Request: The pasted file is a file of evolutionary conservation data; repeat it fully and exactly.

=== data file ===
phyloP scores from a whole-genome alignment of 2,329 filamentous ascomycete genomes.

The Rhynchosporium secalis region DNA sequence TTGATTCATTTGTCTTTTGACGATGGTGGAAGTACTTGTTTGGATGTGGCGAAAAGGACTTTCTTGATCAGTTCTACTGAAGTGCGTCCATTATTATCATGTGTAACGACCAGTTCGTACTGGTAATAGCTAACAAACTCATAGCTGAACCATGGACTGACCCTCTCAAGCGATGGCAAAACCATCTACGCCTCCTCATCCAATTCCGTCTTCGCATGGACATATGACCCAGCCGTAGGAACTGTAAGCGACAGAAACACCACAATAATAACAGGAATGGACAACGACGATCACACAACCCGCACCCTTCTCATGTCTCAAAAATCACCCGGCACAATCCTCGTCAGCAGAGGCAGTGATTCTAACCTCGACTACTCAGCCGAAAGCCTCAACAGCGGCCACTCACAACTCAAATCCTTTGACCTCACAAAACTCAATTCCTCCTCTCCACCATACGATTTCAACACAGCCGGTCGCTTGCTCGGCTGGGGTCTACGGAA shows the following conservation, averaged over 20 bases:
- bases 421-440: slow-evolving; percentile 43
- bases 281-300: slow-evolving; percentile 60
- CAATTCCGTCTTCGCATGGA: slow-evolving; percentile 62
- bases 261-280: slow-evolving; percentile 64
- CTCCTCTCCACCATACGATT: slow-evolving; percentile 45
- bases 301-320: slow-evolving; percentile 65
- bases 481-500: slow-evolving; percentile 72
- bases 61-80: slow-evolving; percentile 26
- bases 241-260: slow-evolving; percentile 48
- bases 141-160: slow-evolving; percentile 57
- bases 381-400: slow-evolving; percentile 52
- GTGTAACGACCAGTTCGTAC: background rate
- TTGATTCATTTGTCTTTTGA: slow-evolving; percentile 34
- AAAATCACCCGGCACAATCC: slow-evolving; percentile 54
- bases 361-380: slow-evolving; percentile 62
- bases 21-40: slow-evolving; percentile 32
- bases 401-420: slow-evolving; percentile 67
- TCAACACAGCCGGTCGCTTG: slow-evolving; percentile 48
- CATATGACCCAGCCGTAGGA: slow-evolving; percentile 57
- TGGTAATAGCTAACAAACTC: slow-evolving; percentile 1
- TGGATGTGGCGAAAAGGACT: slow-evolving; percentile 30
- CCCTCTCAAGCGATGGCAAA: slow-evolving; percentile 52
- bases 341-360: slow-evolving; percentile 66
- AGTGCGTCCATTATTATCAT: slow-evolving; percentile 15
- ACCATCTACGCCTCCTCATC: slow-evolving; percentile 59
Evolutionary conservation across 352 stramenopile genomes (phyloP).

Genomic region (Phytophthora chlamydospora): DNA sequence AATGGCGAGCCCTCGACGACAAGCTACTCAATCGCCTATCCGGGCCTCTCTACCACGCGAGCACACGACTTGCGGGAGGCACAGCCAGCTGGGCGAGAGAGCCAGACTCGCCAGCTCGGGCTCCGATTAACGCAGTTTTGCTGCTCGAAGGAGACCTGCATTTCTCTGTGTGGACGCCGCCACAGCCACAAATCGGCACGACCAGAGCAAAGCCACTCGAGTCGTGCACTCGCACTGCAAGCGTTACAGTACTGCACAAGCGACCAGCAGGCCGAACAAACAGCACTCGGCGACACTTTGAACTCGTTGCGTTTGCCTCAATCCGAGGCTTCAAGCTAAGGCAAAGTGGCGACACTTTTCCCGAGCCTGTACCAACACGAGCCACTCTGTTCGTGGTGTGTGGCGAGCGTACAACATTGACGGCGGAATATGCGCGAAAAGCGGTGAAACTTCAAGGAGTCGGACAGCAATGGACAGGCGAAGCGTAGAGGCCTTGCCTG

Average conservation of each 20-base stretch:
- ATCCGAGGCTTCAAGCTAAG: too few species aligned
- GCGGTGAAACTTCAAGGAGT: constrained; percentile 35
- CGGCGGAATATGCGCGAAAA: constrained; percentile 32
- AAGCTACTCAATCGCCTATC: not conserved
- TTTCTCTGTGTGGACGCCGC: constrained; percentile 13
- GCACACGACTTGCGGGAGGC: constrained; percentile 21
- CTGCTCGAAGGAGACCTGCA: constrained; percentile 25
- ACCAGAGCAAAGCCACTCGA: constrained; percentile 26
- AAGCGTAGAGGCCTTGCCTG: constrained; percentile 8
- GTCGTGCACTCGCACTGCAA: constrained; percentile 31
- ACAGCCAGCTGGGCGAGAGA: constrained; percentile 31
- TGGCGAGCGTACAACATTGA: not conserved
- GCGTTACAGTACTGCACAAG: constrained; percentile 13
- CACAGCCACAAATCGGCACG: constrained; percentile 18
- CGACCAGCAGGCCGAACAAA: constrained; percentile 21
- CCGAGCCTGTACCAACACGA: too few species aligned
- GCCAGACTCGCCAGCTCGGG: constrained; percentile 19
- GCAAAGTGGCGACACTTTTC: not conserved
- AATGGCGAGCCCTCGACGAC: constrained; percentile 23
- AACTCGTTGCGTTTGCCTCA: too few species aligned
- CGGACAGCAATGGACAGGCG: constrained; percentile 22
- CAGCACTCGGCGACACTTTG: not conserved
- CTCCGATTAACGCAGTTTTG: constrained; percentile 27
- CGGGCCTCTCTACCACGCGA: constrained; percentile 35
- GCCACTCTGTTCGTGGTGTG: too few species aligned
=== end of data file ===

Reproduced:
phyloP scores from a whole-genome alignment of 2,329 filamentous ascomycete genomes.

The Rhynchosporium secalis region DNA sequence TTGATTCATTTGTCTTTTGACGATGGTGGAAGTACTTGTTTGGATGTGGCGAAAAGGACTTTCTTGATCAGTTCTACTGAAGTGCGTCCATTATTATCATGTGTAACGACCAGTTCGTACTGGTAATAGCTAACAAACTCATAGCTGAACCATGGACTGACCCTCTCAAGCGATGGCAAAACCATCTACGCCTCCTCATCCAATTCCGTCTTCGCATGGACATATGACCCAGCCGTAGGAACTGTAAGCGACAGAAACACCACAATAATAACAGGAATGGACAACGACGATCACACAACCCGCACCCTTCTCATGTCTCAAAAATCACCCGGCACAATCCTCGTCAGCAGAGGCAGTGATTCTAACCTCGACTACTCAGCCGAAAGCCTCAACAGCGGCCACTCACAACTCAAATCCTTTGACCTCACAAAACTCAATTCCTCCTCTCCACCATACGATTTCAACACAGCCGGTCGCTTGCTCGGCTGGGGTCTACGGAA shows the following conservation, averaged over 20 bases:
- bases 421-440: slow-evolving; percentile 43
- bases 281-300: slow-evolving; percentile 60
- CAATTCCGTCTTCGCATGGA: slow-evolving; percentile 62
- bases 261-280: slow-evolving; percentile 64
- CTCCTCTCCACCATACGATT: slow-evolving; percentile 45
- bases 301-320: slow-evolving; percentile 65
- bases 481-500: slow-evolving; percentile 72
- bases 61-80: slow-evolving; percentile 26
- bases 241-260: slow-evolving; percentile 48
- bases 141-160: slow-evolving; percentile 57
- bases 381-400: slow-evolving; percentile 52
- GTGTAACGACCAGTTCGTAC: background rate
- TTGATTCATTTGTCTTTTGA: slow-evolving; percentile 34
- AAAATCACCCGGCACAATCC: slow-evolving; percentile 54
- bases 361-380: slow-evolving; percentile 62
- bases 21-40: slow-evolving; percentile 32
- bases 401-420: slow-evolving; percentile 67
- TCAACACAGCCGGTCGCTTG: slow-evolving; percentile 48
- CATATGACCCAGCCGTAGGA: slow-evolving; percentile 57
- TGGTAATAGCTAACAAACTC: slow-evolving; percentile 1
- TGGATGTGGCGAAAAGGACT: slow-evolving; percentile 30
- CCCTCTCAAGCGATGGCAAA: slow-evolving; percentile 52
- bases 341-360: slow-evolving; percentile 66
- AGTGCGTCCATTATTATCAT: slow-evolving; percentile 15
- ACCATCTACGCCTCCTCATC: slow-evolving; percentile 59
Evolutionary conservation across 352 stramenopile genomes (phyloP).

Genomic region (Phytophthora chlamydospora): DNA sequence AATGGCGAGCCCTCGACGACAAGCTACTCAATCGCCTATCCGGGCCTCTCTACCACGCGAGCACACGACTTGCGGGAGGCACAGCCAGCTGGGCGAGAGAGCCAGACTCGCCAGCTCGGGCTCCGATTAACGCAGTTTTGCTGCTCGAAGGAGACCTGCATTTCTCTGTGTGGACGCCGCCACAGCCACAAATCGGCACGACCAGAGCAAAGCCACTCGAGTCGTGCACTCGCACTGCAAGCGTTACAGTACTGCACAAGCGACCAGCAGGCCGAACAAACAGCACTCGGCGACACTTTGAACTCGTTGCGTTTGCCTCAATCCGAGGCTTCAAGCTAAGGCAAAGTGGCGACACTTTTCCCGAGCCTGTACCAACACGAGCCACTCTGTTCGTGGTGTGTGGCGAGCGTACAACATTGACGGCGGAATATGCGCGAAAAGCGGTGAAACTTCAAGGAGTCGGACAGCAATGGACAGGCGAAGCGTAGAGGCCTTGCCTG

Average conservation of each 20-base stretch:
- ATCCGAGGCTTCAAGCTAAG: too few species aligned
- GCGGTGAAACTTCAAGGAGT: constrained; percentile 35
- CGGCGGAATATGCGCGAAAA: constrained; percentile 32
- AAGCTACTCAATCGCCTATC: not conserved
- TTTCTCTGTGTGGACGCCGC: constrained; percentile 13
- GCACACGACTTGCGGGAGGC: constrained; percentile 21
- CTGCTCGAAGGAGACCTGCA: constrained; percentile 25
- ACCAGAGCAAAGCCACTCGA: constrained; percentile 26
- AAGCGTAGAGGCCTTGCCTG: constrained; percentile 8
- GTCGTGCACTCGCACTGCAA: constrained; percentile 31
- ACAGCCAGCTGGGCGAGAGA: constrained; percentile 31
- TGGCGAGCGTACAACATTGA: not conserved
- GCGTTACAGTACTGCACAAG: constrained; percentile 13
- CACAGCCACAAATCGGCACG: constrained; percentile 18
- CGACCAGCAGGCCGAACAAA: constrained; percentile 21
- CCGAGCCTGTACCAACACGA: too few species aligned
- GCCAGACTCGCCAGCTCGGG: constrained; percentile 19
- GCAAAGTGGCGACACTTTTC: not conserved
- AATGGCGAGCCCTCGACGAC: constrained; percentile 23
- AACTCGTTGCGTTTGCCTCA: too few species aligned
- CGGACAGCAATGGACAGGCG: constrained; percentile 22
- CAGCACTCGGCGACACTTTG: not conserved
- CTCCGATTAACGCAGTTTTG: constrained; percentile 27
- CGGGCCTCTCTACCACGCGA: constrained; percentile 35
- GCCACTCTGTTCGTGGTGTG: too few species aligned